Might not be suitable for: Roofs that aren’t covered with shingles. Installation is more complex. More expensive than other options.
Pole and Tower Mount – when your roof or wall isn’t suitable
In some circumstances people might need to mount their Starlink dish far away from their home to be clear of obstructions. In other circumstances a dedicated pole/tower might be needed to get the vertical height necessary to clear tree’s around the house. Pole/Tower Mount’s offer a solution for these tough circumstances.
Pole/Tower Mount is good for: Getting above or away from obstructions. When you can’t mount to your roof or structure.
Might not be suitable for: Adding a pole or tower on your property is a big undertaking and is more complex and expensive than other mounting options. This is a more custom installation solution that will require more hardware modification than other options.
The Rohn 40′ Tower shown above would need to be combined with a pipe adapter to fit the Starlink mast diameter.
Tripod Mount – permanent or temporary
If you want to install your Starlink dish on a flat surface, but need more height than a J-Mount provides, consider using something like this Heavy-Duty Tripod Base. A Tripod Mount is useful for both temporary and permanent installations. You can stake the tripod directly into the earth for a stable temporary mount. Or perhaps you have a flat roof that you can permanently secure it to.
The Tripod Mount pictured above comes included with a mast that will accept the Starlink dish mast with a bit of modification (using pole clamps or drilling holes for bolts). You can also supply your own mast of any length you require, up to 2 inches outside diameter.
Tripod Mount is good for: Temporary or permanent installations on flat surfaces
Might not be suitable for: Takes up a bit of space. Unless you anchor the Tripod Mount, there is a risk of it tipping over in windy conditions
Non-Penetrating Roof Mount – a permanent installation without drilling
For various reasons, some folks will not want to secure a mount to the roof structure. That’s where a Non-Penetrating Roof Mount comes in. Commonly known as a ridge line mount, these mounts are held down with weights (sand bags, concrete blocks, etc) and not fastened to the roof.
The EZ PNP Non-Penetrating Antenna Mast Peak Roof Mount shown above can be combined with a J-Mount to provide a versatile mounting option for Starlink.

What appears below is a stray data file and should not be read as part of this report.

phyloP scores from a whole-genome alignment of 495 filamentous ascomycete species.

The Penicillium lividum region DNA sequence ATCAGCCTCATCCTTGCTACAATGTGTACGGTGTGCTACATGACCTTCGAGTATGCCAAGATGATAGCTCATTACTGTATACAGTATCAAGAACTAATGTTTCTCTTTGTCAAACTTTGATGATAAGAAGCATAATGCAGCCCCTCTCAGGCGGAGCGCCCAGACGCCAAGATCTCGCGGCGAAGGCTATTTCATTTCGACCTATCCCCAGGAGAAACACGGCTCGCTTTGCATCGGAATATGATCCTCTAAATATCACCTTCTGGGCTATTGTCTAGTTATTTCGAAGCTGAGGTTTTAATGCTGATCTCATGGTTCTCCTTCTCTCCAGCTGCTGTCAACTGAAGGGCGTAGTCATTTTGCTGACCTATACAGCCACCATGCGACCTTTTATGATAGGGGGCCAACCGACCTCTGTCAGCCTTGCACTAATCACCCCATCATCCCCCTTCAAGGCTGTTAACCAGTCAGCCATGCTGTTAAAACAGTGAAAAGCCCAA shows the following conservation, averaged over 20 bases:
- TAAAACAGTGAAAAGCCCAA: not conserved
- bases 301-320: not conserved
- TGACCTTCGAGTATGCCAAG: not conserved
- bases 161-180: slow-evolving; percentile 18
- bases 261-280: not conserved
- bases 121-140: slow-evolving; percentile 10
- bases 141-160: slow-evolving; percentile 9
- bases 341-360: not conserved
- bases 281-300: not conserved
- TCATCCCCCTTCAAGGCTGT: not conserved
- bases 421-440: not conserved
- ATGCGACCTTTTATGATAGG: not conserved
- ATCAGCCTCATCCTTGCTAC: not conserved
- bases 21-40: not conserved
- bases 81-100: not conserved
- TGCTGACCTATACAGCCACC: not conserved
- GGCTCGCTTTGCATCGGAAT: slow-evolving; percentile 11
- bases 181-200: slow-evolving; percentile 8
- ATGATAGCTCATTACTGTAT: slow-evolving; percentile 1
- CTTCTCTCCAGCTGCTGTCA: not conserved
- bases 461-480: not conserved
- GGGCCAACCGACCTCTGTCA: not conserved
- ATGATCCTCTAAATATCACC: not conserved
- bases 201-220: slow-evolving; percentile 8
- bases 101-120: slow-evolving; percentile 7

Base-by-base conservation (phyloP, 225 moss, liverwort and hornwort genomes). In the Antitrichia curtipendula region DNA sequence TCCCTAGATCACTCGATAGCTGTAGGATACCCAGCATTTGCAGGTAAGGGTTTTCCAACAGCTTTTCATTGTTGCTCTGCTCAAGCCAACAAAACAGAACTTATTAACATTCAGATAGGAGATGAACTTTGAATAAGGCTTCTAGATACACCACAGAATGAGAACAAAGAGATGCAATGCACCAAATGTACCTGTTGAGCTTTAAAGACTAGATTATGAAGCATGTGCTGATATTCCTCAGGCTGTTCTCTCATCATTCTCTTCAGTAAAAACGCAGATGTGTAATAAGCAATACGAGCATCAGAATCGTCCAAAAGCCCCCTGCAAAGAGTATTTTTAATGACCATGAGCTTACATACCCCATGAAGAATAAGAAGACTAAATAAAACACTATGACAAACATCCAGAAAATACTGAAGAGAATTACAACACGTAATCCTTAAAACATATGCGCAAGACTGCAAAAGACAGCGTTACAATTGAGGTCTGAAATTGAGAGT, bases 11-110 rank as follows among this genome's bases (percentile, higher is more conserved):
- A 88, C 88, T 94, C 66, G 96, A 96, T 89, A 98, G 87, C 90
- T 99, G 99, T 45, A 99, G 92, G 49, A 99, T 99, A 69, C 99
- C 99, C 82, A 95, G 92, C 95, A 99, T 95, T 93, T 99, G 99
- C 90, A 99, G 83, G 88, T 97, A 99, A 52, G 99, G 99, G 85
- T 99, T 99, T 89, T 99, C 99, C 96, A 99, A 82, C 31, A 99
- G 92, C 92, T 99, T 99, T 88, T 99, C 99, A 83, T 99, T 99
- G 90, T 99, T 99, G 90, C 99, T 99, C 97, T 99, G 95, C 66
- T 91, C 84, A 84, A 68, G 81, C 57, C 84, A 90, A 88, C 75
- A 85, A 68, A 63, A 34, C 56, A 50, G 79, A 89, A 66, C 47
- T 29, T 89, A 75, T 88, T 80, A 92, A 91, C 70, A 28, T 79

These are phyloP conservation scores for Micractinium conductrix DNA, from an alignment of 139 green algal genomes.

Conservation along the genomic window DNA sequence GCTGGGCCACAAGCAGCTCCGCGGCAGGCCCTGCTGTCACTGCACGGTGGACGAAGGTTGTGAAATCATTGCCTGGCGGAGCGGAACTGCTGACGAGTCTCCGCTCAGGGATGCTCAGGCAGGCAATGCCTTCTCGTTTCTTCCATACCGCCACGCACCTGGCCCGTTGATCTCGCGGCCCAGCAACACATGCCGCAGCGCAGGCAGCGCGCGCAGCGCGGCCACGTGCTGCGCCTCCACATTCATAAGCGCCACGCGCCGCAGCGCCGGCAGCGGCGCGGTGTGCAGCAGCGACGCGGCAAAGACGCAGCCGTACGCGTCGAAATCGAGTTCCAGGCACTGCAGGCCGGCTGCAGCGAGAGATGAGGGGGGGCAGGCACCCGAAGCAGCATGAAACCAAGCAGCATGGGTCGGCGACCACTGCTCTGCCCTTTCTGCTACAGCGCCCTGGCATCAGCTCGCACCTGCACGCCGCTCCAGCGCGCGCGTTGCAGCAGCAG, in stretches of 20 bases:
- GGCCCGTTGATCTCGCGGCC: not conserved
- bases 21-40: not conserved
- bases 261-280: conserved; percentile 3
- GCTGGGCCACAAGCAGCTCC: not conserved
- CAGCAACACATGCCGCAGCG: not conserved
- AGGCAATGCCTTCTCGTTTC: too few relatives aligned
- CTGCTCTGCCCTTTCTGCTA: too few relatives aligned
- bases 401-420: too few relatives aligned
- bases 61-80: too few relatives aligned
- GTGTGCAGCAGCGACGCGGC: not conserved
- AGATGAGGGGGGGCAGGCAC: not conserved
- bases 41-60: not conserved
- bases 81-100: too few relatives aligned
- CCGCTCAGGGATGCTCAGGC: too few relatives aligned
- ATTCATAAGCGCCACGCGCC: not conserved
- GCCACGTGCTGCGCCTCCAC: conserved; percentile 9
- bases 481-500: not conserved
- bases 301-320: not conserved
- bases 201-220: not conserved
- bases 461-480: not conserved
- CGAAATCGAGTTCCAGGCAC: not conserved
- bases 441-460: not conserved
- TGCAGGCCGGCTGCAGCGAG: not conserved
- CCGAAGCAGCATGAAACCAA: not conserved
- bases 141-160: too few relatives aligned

Non-Penetrating Roof Mount is good for: Situations where you don’t want to fasten to the roof structure. You can easily move this mount around on the roof if you need flexibility in the future.
Might not be suitable for: This mount definitely stands out on your roof, as it will be held down with concrete blocks or other heavy items. Depending on how much weight you use, wind might be an issue since it is not fastened down.
Chimney Mount – using an existing structure for more height
For installations where you might need more height than the roof peak offers, or for those without shingle roofs, a Chimney Mount might be a good solution. Chimney Mount’s use your existing chimney to secure a pole for mounting the Starlink dish.
For the Wineguard CM-2012 Antenna Chimney Mount shown above, you will just need to supply a mast that is up to 1.5″ OD. It’s also a good idea to measure the diameter of your chimney to make sure the straps are long enough.
Chimney Mount is good for: When you need some extra height. When you don’t have shingles, or if you have a roof structure or material that doesn’t allow traditional installations.
Might not be suitable for: Not all chimney types are compatible with chimney mount kits. The installation can be a bit more involved than other options.
The Starlink Base – for temporary installations, flat roofs, and more
The base that comes with your Starlink kit can be used as a permanent mount if you have a suitable mounting location. For example, a flat roof that is free from obstructions. The base can also be used if you plan to keep your installation temporary and movable.
Included Starlink Base is good for: No cost as it is included in your kit. Can be secured to a structure thanks to pre-drilled mounting holes on the legs.
Might not be suitable for: Pitched roofs. Areas with obstructions.
Other mounting options to consider
If none of the above work for your situation, there are many different custom options available. With a pipe adapter or the right size piping, the Starlink dish can be attached to a variety of structures in a variety of ways. If you are a do-it-yourself type of person with extra materials laying around, it might be worth designing your own mounting solution using a variety of brackets and pipe that can be sourced from the hardware store.